We know by Immerman–Szelepcsényi theorem that $\mathsf{NL}=\mathsf{coNL}$? Does it follow from this theorem that $\mathsf{NL}^\mathsf{NL} = \mathsf{NL}$? Here, $\mathsf{NL}^\mathsf{NL}$ denotes the class of problems which can be solved by an $\mathsf{NL}$ machine with access to an $\mathsf{NL}$ oracle.

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    $\begingroup$ What is "NL^NL(oracle)" ? and how is this different from "NL^NL" ? $\endgroup$ – Suresh Venkat Feb 20 '12 at 20:39
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    $\begingroup$ Actually, this question is not as trivial as it looks. The main problem is with the definition of oracle for NL machines. Without careful restriction, e.g. the one by Ruzzo, Simon and Tompa, the oracle tape can be used as addition storage, and thus we can even show that $SAT \in NL^{L}$ as follows. Copy the input formula $\phi$ to the oracle tape, and then nondeterministically write an assignment $\sigma$ on the oracle tape. Next, we ask the oracle for L if $\sigma$ satisfies $\phi$. $\endgroup$ – Dai Le Feb 23 '12 at 8:11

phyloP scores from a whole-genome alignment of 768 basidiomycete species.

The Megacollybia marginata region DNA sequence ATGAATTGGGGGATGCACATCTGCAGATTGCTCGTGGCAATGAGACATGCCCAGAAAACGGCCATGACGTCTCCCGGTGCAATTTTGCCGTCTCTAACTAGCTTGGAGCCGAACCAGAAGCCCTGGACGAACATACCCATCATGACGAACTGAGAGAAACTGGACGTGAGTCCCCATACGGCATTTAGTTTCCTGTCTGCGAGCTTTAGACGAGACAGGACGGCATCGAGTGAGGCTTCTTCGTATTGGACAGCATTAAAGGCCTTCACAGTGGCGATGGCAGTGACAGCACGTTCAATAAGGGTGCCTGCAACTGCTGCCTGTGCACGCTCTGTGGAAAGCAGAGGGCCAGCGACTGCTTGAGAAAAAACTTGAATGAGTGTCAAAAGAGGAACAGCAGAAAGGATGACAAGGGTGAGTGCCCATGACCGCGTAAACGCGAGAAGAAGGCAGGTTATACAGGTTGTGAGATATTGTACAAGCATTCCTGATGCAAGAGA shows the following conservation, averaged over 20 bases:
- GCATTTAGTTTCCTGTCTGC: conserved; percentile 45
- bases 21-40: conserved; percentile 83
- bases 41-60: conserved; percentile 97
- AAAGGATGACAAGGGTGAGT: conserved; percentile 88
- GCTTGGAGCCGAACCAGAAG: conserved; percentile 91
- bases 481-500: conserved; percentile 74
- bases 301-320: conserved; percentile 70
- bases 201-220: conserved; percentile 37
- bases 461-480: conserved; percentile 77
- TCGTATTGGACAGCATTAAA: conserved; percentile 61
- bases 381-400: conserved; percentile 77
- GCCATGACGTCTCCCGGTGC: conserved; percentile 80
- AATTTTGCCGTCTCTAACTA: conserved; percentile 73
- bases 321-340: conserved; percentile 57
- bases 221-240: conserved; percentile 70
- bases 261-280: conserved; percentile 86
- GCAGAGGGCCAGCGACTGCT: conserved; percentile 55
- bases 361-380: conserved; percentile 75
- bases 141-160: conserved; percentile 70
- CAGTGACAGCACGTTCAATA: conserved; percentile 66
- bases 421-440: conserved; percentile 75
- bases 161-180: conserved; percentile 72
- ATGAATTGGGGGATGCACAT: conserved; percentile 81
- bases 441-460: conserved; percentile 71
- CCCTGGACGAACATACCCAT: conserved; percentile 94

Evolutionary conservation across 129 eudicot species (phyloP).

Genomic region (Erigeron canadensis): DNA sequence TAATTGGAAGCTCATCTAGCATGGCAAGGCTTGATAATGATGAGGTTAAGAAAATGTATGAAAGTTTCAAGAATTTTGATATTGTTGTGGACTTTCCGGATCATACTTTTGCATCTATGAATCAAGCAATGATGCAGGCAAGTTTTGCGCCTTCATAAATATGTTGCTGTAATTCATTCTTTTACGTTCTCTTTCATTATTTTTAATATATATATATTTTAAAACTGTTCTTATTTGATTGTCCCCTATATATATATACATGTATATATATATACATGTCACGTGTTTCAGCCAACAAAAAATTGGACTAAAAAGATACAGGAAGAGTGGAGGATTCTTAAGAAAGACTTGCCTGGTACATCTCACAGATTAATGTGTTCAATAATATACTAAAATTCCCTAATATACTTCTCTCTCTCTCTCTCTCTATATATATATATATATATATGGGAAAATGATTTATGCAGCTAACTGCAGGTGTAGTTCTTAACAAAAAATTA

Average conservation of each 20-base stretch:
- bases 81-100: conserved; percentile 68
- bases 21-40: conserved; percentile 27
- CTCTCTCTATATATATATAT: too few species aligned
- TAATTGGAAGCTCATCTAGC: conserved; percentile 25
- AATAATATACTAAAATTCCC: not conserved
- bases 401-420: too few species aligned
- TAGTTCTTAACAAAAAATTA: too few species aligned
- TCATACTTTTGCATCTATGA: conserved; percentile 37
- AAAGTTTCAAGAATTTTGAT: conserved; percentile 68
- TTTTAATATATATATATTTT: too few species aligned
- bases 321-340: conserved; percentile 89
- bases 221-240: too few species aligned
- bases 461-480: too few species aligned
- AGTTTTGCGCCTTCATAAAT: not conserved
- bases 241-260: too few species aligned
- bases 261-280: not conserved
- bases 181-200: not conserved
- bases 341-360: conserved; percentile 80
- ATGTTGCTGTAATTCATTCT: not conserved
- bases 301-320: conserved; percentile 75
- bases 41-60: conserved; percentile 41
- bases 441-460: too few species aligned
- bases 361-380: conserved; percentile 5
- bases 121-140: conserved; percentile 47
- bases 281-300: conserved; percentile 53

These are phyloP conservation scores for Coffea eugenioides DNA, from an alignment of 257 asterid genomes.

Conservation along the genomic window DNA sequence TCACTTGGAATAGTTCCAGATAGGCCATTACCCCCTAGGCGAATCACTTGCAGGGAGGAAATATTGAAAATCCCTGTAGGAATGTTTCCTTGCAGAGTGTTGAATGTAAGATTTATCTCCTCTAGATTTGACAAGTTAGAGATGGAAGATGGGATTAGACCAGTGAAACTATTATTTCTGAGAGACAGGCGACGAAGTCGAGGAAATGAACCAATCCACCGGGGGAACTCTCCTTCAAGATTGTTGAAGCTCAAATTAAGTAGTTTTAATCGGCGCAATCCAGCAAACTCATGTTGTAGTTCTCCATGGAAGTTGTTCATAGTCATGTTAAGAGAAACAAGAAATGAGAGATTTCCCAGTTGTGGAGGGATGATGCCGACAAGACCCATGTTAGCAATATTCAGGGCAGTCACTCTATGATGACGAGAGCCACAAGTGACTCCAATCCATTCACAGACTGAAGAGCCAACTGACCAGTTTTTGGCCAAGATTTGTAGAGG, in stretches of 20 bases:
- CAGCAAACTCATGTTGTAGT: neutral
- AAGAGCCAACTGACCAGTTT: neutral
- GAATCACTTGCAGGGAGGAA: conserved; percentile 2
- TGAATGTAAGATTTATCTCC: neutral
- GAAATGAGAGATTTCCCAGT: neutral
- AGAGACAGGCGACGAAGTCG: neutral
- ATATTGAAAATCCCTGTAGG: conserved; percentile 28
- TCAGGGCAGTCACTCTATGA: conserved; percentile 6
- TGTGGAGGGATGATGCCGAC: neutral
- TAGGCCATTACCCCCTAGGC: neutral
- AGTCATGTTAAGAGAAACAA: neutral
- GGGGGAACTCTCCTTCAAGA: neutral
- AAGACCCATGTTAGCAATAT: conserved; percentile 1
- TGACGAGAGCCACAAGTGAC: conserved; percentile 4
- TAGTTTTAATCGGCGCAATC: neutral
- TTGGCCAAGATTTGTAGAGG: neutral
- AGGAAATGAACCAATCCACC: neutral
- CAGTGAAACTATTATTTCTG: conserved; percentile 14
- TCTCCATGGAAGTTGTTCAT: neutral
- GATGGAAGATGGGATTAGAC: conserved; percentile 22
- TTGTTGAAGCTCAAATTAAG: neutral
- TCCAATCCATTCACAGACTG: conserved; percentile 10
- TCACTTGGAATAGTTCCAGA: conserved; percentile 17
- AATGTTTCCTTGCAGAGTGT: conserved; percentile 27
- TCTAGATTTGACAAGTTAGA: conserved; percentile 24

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    $\begingroup$ The question is now significantly different from what was asked by the original OP: "How can we show that NL^NL(oracle) using this claim NL=coNL". There is no background or motivation provided and to me it seems like an undergraduate homework-level question in complexity. Although what Dai wrote is correct and I agree with it, and the current version written by an anonymous editor is much better, the original question was not. It was off-topic IMO and therefore I am casting the last vote to close it. $\endgroup$ – Kaveh Feb 23 '12 at 17:45
  • $\begingroup$ I have mixed feelings about the closure of this question. Maybe the original question wasn't well formed, but it has evolved into an interesting question. It seems a little quick to close it without letting the new question sit for a while. $\endgroup$ – Suresh Venkat Feb 23 '12 at 18:35
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    $\begingroup$ It is possible to add reopen votes. If people feel that it's worthy of reopening, they can vote, and I'd be willing to tip things over the edge. But I don't want to force a reopen. $\endgroup$ – Suresh Venkat Feb 24 '12 at 0:31